Social Capital and Types of Illness: Where Is It Most Effective

M. Kamrul Islam, Sherman Folland and Oddvar Martin Kaarbøe provide empirical support to the common belief that social capital helps people avoid stress related maladies.

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M. Kamrul Islam[1], Sherman Folland[2], and Oddvar Martin Kaarbøe[3]

This chapter tests the predictive effects of social capital variables and other covariates on the likelihood that people reported having experienced one of several diseases or maladies. There are nearly 20 diseases which differ by the degree of stress involvement as identified the authors, with the assistance of professional medical advice. Two samples were compared. The Bureau of Labor Statistics data panel from the U.S. containing 12686 sample individuals reported from 1979 to 2000. And a Norwegian sample which contained 51000 individuals. The study finds that the benefits of living in communities with social capital were mainly for disorders with anxieties and psychiatric problems, with benefits also for asthma and sleep disorders.

The strongest in these data occur for psychology problems, mental health, nervous disorders, depression, and anxiety. Though smaller in strength is also indicated for high pressure, stigma disorder, and asthma. A county social capital measure was similarly consistent in its effects in the Norwegian sample.

This chapter in Elgar’s Companion to Social Capital and Health provides empirical support to the common belief that social capital helps people avoid stress related maladies. The chapter also contributes to the limits of identifying the single element contributing to the causes of these benefits for a variety of these benefits.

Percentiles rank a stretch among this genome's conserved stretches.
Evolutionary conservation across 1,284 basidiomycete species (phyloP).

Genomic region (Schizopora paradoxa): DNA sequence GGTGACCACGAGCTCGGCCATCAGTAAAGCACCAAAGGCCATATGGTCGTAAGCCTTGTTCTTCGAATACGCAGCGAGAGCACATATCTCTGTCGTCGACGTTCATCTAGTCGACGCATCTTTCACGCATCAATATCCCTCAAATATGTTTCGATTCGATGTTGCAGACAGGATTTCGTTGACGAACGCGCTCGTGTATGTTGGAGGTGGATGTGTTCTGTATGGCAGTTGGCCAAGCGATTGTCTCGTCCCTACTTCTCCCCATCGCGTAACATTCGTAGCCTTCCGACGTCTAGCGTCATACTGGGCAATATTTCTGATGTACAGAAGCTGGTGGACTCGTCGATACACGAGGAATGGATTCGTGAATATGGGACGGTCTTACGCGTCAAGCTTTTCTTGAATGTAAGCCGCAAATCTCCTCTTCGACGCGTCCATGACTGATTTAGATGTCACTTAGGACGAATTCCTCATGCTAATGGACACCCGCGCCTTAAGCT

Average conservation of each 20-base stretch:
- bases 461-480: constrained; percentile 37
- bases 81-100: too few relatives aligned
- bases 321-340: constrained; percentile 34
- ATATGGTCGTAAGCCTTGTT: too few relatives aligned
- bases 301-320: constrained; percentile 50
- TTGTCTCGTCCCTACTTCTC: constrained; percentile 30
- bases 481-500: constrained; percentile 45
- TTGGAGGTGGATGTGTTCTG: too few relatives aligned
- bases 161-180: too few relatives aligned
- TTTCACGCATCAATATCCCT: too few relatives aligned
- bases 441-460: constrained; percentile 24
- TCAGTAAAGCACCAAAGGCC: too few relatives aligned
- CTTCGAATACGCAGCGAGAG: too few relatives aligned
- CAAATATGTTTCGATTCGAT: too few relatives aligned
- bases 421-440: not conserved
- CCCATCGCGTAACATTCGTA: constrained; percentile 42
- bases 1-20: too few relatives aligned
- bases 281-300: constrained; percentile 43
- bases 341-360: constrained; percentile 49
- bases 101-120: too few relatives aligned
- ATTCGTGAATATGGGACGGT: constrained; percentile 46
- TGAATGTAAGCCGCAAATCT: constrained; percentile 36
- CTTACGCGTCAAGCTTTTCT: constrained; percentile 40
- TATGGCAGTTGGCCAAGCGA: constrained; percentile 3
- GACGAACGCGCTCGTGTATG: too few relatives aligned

[1] M. Kamrul Islam, Senior Researcher at the Rokken Center and the Department of Economics, University of Bergen, Norway.

[2] Sherman Folland, Emeritus Professor, Department of Economics, Oakland University, Michigan, USA.

[3] Oddvar Martin Kaarbøe, Professor of Health Economics, Department of Management and Health Economics (HELED), University of Oslo, Norway.

Elgar Companion to Social Capital and Health edited by Sherman Folland and Eric Nauenberg is out now.

Read chapter one free on Elgaronline

Also on ElgarBlog:

Social Capital and Health Inequalities in Developing Countries: A Case Study for Indonesia by Florence Jusot and Marta Menéndez. Read the chapter Social capital and health inequalities in developing countries: a case study for Indonesia

Social Capital and Health Interventions: Enhancing Social Capital to Improve Health by Jean Guo, Setti Raïs Ali, and Lise Rochaix. Read the chapter Social capital and health interventions: enhancing social capital to improve health

History of Social Capital and Health by M. Kamrul Islam. Read M. Kamrul Islam’s chapter History of social capital and health

Social Capital and Economic Growth by Soumyananda Dinda. Read Soumyananda Dinda’s chapter Social capital and economic growth

Social Capital in Epidemiology by Martin Lindström. Read Martin Lindström’s chapter Social capital in epidemiology

Why Trust is Good for your Health by Martin Ljunge. Read Martin Ljunge’s chapter Trust promotes health: addressing reverse causality by studying children of immigrants 

The Importance of being Social –Sherman Folland investigates the influential role social capital plays in mental health and physical wellbeing.

Religious Capital, Social Capital and Health Ephraim Shapiro and Chen Sharony explore the link between religion and health

Does Health Affect Social Capital Hope Corman, Kelly Noonan, and Nancy E. Reichman examine the relationship between health and social capital.

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